"As far as what he delivers, it’s a lot of textures and visually arresting pictures," Gulliman says.

Fabing was an art director before becoming a photographer and director. He learned his craft under the Norwegian fashion photographer Sølve Sundsbø.


Director: Dexter Navy

"When you see it for the first time, you’re instantly impressed," Gulliman says about Dexter Navy’s promo video for the hip-hop track L$D by A$AP Rocky. The song is an ode to love, sex and psychedelic drugs, and shows A$AP Rocky on a date with a girl in the city – presumably while high as a kite, if the chaotic camera movement and treatment of colour are anything to go by.

"We were impressed by the composition, the tone and feel of the film and the transition between shots," Gulliman adds. "You can tell Navy wanted to do something different within a very classic sort of film."

Navy is a London-born film-maker and photographer.


Director: Guillaume Panareillo

The promo video for Siska’s Unconditional Rebel is in with a shout of being the shortest shoot in history at just five seconds. Guillaume Panareillo drove past an assembly line of actors doing things such as lighting up a barbecue and sawing through a shopping trolley, with a camera shooting at 1,000 frames per second. The result is a slow-moving tapestry, which Gulliman describes as "a great idea executed well". He adds: "You can be a bit nerdy about it, because that’s what gets our attention and that’s what he’s done well."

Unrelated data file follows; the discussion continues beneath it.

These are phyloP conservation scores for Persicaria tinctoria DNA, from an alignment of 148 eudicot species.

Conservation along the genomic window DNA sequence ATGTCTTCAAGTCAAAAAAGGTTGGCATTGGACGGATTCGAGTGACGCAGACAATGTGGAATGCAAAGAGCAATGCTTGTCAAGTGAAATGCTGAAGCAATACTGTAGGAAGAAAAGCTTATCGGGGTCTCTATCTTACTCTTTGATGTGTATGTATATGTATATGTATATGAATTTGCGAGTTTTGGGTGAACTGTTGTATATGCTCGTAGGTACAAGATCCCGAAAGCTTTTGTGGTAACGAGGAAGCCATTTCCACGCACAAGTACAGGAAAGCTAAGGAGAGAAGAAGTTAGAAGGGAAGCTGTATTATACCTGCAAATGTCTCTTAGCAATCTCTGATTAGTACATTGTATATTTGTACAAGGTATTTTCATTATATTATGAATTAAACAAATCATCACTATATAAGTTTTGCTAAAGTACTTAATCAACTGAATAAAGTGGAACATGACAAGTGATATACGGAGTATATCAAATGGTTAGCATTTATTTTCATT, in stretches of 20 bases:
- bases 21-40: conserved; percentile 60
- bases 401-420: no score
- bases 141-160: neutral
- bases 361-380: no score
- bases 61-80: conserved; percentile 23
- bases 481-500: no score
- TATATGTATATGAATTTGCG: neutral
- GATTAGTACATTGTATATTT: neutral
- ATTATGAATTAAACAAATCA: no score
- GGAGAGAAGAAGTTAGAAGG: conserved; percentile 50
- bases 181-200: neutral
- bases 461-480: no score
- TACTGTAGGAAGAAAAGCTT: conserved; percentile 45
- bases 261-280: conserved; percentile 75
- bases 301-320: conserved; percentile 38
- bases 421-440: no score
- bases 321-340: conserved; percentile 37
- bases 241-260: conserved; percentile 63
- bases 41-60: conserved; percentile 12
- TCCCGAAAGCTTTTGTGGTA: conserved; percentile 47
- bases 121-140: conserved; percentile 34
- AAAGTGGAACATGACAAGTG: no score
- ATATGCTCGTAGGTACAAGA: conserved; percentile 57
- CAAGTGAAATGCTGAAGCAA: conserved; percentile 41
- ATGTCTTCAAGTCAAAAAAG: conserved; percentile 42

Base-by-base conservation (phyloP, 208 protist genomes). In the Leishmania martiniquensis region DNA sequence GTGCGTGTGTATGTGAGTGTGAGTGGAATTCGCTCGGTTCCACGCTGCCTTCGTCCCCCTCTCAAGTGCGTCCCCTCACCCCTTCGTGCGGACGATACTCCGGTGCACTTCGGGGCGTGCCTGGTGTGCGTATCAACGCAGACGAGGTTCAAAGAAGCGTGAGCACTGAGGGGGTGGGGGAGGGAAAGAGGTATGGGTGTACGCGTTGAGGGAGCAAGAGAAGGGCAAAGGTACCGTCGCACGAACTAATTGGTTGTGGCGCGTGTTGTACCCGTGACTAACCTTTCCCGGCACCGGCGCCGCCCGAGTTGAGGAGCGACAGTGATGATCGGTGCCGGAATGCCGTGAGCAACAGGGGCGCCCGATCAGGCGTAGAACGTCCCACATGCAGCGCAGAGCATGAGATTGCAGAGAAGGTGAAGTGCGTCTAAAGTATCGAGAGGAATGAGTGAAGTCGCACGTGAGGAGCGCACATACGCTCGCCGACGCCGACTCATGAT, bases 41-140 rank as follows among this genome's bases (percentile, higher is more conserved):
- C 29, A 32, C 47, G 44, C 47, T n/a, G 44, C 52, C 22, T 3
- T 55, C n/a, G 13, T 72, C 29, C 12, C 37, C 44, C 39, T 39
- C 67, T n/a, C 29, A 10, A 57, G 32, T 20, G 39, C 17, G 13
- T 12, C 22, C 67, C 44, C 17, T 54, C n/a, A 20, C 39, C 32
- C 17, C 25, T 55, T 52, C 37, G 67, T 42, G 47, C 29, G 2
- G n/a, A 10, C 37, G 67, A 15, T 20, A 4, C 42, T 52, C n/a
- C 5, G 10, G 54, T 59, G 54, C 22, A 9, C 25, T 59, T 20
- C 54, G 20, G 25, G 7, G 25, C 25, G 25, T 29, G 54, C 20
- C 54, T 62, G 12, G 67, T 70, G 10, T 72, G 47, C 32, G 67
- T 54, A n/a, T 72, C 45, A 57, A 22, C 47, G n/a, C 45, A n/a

Panareillo began directing music promos in 2010 after he finished touring with his band, 10 Rue D’la Madeleine, and moved into ads in 2013.


Director: Erik Kissack

Erik Kissack’s short film The Gunfighter is set up in the traditions of a classic western: a man enters a saloon announced to the audience by a narrator. Except this narrator (Parks And Recreation’s Nick Offerman) can be heard by all the characters in the film and, one by one, reveals the motives and foibles of each, resulting in much mischief and, eventually, slaughter.

"Again, it’s all about getting the delivery right," Gulliman says. "The casting and performances are great. Also, humour is the hardest thing to deliver and get right."

Kissack came to directing after a decade as a film editor in New York, cutting movies including Horrible Bosses 2 and The Dictator. The Gunfighter won the Audience Award for Best Short at the 2014 Los Angeles Film Festival.


Director: Charlie Robins

The video for the Austrian dance duo Klangkarussell’s Netzwerk (Falls Like Rain) introduces the audience to Mustang Wanted, the pseudonym of a Ukrainian free climber who scales buildings and structures for kicks.

"The composition is just beautiful. Charlie Robins has taken something that has shock value to it, taken a guy who clearly has a death wish, but created a film that’s kind of majestic and graceful," Gulliman says.

Robins wanted to be a director from an early age. He started working at MTV2 before becoming a cinematographer on Rankin’s film team, while making videos for artists such as Tinie Tempah with his partner, Joe Alexander. Netzwerk (Feels Like Rain) was Robins’ first solo music video.


Director: Ben Knight

Ben Knight’s Denali is a heartbreaking film about a man and his dying dog, told from the perspective of the dog. Knight, a US director and former press photographer, was asked to make the film by his friend and fellow photographer Ben Moon, who wanted to pay tribute to his dog, Denali.

"Beautifully shot, emotionally captivating and totally real," Gulliman says. "I had to include it in the 2015 showreel."  

"Knight has applied subtle touches that have made this poignant film beautiful and brilliant. Having it narrated by Denali is just one example."